Being named a fellow of the American Society of Mechanical Engineers, or ASME, is a distinction bestowed on only 3% of the organization’s more than 100,000 members. Leila Ladani, a professor of mechanical and aerospace engineering in the Ira A. Fulton School of Engineering at Arizona State University, is now in that select group.
The honor granted by the ASME Committee of Past Presidents recognizes Ladani’s achievements as an educator and researcher in mechanical engineering, as well as her contributions to ASME.
Nomination for fellow status requires more than 10 years of membership in ASME and an equally long record of support for its mission and goals.
Ladani joined the ASME in 2005 and has since received the ASME Electronic and Photonic Packaging Division’s Women In Engineering Award and has had key roles on several committees, including serving as chair of the ASME Materials Division, chair of the Subdivision of Electronic Materials and co-chair of the Electronic and Photonic Packaging Subdivision of Emerging Technologies.
Ladani teaches in the School for Engineering of Matter, Transport and Energy, one of the six Fulton Schools, and previously directed The Polytechnic School. She now directs ASU’s Manufacturing Innovation Center, or MAGIC, which focuses on solving manufacturing industry challenges, generating and developing ideas for advances in manufacturing and materials technologies, and training students to become industry leaders, researchers, innovators and entrepreneurs.
She has been working in the fields of mechanical engineering and manufacturing for more than 20 years and has earned international recognition for her contributions to advances in manufacturing. In addition, she edits the highly rated Elsevier research journal, Materials Science and Engineering: A.
Becoming an ASME Fellow is especially important to her, Ladani said, “because we don’t have many female engineers, especially in mechanical engineering. As a woman and a fellow, you can inspire many young female engineers and students who are working to find a path in this field.”
Ladani is already seeing the productive influence of her most recent recognition.
“It opens opportunities for me to contribute more effectively,” she said. “This is an affirmation of your expertise and the importance of your research and it provides a broader platform for collaboration and impact.”
Ladani’s recently published book, "Additive Manufacturing of Metals: Materials, Processes, Tests, and Standards," explores the potential of innovations in additive manufacturing technology to significantly change the operations of manufacturing industries — enabling devices and systems to be designed and built more efficiently while saving energy in the process, among other advantages.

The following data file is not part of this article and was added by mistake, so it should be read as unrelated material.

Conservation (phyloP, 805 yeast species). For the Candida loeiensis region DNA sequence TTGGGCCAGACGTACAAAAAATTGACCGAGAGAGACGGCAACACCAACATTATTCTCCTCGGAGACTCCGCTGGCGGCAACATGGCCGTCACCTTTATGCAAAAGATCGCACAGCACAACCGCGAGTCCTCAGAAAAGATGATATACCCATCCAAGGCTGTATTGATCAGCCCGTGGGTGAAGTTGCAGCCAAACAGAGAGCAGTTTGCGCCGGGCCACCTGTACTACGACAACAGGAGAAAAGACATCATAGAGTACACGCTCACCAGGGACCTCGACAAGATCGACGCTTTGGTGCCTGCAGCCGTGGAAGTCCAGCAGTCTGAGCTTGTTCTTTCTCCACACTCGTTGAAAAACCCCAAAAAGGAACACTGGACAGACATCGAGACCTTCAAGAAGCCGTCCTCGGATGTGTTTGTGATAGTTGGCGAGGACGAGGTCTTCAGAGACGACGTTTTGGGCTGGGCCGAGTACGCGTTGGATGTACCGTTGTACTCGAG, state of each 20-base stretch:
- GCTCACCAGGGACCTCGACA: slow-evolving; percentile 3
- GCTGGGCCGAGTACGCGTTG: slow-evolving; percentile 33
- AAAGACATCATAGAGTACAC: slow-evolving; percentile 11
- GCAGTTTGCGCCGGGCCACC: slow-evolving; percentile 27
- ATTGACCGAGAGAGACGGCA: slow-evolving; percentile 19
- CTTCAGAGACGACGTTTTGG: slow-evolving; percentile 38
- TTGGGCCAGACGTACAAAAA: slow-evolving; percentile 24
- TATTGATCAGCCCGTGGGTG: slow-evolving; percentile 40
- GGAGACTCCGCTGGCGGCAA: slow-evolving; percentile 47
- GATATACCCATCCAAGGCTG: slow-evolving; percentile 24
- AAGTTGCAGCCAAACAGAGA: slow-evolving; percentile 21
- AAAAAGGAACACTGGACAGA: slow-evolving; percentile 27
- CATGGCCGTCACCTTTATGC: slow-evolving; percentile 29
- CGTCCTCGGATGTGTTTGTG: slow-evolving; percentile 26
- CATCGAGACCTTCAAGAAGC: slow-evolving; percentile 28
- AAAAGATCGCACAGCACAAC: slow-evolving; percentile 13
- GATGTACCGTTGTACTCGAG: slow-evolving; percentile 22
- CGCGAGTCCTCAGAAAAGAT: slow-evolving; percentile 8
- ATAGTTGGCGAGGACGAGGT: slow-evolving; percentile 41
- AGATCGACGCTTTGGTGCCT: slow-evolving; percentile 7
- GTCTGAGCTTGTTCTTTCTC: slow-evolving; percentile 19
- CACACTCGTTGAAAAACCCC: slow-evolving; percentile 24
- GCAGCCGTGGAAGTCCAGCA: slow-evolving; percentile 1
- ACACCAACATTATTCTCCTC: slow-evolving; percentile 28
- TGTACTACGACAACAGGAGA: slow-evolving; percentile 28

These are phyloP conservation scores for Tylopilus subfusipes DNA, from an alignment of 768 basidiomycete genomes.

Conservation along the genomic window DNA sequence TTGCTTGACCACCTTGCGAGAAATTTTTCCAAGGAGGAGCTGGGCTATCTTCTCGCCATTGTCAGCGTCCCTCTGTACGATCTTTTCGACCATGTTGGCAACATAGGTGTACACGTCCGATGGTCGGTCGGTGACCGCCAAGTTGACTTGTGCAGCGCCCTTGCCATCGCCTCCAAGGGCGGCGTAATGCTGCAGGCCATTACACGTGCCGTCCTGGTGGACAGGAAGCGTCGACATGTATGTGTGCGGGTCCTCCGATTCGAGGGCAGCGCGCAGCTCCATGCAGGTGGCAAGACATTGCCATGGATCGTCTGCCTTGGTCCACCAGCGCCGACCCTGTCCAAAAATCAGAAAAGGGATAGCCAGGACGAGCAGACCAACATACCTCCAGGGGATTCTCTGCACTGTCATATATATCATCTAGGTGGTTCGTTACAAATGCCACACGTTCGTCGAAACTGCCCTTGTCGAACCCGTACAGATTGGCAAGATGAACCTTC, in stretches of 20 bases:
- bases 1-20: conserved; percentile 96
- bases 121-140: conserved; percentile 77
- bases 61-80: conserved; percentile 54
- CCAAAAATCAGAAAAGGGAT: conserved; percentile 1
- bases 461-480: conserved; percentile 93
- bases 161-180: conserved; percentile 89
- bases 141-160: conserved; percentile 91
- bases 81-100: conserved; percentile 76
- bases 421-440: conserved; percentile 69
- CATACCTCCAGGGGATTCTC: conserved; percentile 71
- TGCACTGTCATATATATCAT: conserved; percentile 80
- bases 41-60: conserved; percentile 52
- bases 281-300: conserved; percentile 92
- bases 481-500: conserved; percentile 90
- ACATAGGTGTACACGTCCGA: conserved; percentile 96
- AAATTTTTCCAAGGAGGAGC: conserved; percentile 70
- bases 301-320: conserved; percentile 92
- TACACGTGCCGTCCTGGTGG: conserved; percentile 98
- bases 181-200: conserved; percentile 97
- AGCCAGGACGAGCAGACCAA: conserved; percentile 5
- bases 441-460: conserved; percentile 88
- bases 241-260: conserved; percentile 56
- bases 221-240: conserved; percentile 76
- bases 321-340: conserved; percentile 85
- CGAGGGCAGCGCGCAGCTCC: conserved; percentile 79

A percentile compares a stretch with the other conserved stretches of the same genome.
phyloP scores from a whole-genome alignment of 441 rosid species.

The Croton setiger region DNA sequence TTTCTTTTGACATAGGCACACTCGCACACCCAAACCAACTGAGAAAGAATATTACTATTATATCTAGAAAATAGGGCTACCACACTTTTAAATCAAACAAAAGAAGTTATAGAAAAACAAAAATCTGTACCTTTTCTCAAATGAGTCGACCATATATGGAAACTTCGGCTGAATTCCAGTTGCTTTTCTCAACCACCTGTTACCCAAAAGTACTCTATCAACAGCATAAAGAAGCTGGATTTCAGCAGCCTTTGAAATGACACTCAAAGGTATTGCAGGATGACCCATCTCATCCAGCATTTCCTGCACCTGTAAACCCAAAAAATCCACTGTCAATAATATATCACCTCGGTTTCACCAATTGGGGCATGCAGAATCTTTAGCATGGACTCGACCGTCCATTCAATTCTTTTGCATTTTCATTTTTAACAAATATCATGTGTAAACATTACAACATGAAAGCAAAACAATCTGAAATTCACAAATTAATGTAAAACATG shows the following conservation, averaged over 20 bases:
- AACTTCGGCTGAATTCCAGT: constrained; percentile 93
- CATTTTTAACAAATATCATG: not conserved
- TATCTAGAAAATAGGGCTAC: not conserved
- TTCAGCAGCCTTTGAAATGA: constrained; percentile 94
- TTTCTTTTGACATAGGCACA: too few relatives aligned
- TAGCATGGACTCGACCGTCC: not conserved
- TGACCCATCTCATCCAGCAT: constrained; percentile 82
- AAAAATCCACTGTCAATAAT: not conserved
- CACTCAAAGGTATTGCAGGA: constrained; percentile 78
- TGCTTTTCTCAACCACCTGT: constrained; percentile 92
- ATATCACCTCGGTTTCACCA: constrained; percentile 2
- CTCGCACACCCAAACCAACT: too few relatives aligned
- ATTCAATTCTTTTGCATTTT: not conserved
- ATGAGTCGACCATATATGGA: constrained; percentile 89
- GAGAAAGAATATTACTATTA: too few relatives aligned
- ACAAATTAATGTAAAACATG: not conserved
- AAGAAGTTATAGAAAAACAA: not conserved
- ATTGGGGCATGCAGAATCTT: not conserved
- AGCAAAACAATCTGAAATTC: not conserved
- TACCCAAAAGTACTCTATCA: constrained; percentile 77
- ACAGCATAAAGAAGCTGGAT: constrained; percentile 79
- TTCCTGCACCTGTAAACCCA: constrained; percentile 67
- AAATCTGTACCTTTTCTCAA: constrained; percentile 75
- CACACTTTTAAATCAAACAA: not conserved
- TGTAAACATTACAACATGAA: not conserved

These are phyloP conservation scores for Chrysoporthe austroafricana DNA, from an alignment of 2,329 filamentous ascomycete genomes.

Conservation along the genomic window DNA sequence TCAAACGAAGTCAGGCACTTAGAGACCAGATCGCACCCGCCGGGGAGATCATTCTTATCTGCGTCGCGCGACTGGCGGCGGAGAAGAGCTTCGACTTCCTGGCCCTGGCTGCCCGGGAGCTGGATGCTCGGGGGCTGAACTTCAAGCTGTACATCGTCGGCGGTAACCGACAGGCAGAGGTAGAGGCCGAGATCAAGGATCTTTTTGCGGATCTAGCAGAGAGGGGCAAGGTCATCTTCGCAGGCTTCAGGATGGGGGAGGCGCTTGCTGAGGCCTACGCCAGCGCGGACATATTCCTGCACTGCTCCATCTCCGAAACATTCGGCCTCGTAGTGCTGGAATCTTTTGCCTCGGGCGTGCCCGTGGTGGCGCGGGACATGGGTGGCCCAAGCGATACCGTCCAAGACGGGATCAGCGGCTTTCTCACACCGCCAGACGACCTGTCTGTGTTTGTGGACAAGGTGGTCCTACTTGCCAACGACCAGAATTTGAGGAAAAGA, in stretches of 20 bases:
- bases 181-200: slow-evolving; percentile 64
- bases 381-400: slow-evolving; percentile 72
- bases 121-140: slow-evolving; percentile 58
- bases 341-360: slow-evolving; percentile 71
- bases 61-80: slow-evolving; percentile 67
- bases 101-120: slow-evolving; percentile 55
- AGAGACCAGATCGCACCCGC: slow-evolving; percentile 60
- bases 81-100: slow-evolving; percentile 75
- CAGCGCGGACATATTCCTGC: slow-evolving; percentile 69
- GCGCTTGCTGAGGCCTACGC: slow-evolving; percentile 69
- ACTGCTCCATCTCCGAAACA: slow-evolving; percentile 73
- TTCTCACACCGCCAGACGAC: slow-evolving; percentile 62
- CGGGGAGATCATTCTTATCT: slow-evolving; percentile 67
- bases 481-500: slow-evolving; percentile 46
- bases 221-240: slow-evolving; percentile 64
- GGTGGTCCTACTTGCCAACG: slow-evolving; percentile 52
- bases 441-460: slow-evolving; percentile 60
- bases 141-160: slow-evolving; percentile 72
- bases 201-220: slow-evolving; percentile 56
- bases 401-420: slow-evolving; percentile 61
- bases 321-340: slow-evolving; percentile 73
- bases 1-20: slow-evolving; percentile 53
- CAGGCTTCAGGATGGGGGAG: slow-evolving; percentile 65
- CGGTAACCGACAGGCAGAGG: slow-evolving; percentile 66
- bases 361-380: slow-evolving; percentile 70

Ladani has been contributing to that progress — most recently through her work in ASU’s Additive Manufacturing Center — and helping to develop the next generation of professionals in the field through her teaching, both in the classroom and the research lab.
She and her team aspire to make breakthroughs in the development of advanced manufacturing processes to make novel materials designed specifically for precise high-tech applications, including microelectronics, aerospace and biomedical applications.
Ladani has plans to add national research projects to her pursuits, which would provide opportunities for fellow ASU faculty members and students to collaborate with leading engineers and scientists at other prominent institutions.
Longtime colleague and mentor Professor Christine E. Hailey, dean of the College of Science and Engineering at Texas State University, lauds Ladani for the “ingenuity and drive” she has shown throughout her career.
Hailey says Ladani came to ASU primarily because of its culture, “which promotes innovation and access to education for all,” bringing with her the same energy, determination and resilience she has always shown in pursuing her teaching and research goals.
With her long and extensive list of contributions and accomplishments as an educator and a leader in mechanics and manufacturing, Ladani can be expected to build on her record of success, says fellow mechanical engineer Amir Faghri.
Faghri is a Distinguished Professor of Engineering and Distinguished Dean Emeritus of Engineering at the University of Connecticut, where Ladani spent three years on the faculty.
He describes Ladani as “an inspirer, an outstanding teacher and mentor with a deep intellect and an unwavering commitment to her work.”
He notes in particular that her work in modeling and simulation of additive manufacturing processes has been instrumental in adapting this new technology for a number of major companies.
Ladani is one of more than 3,000 ASME members who have attained fellow status since the distinction was established in 1961, joining a list that includes Fulton Schools professors Aditi Chattopadhyay, Marc Mignolet, Hanqing Jiang, T. Agami Reddy and Thomas Sugar, as well as emeritus professors Joseph Davidson, Harold Nelson, Ramendra Roy, Jami Shah and Ronald So.
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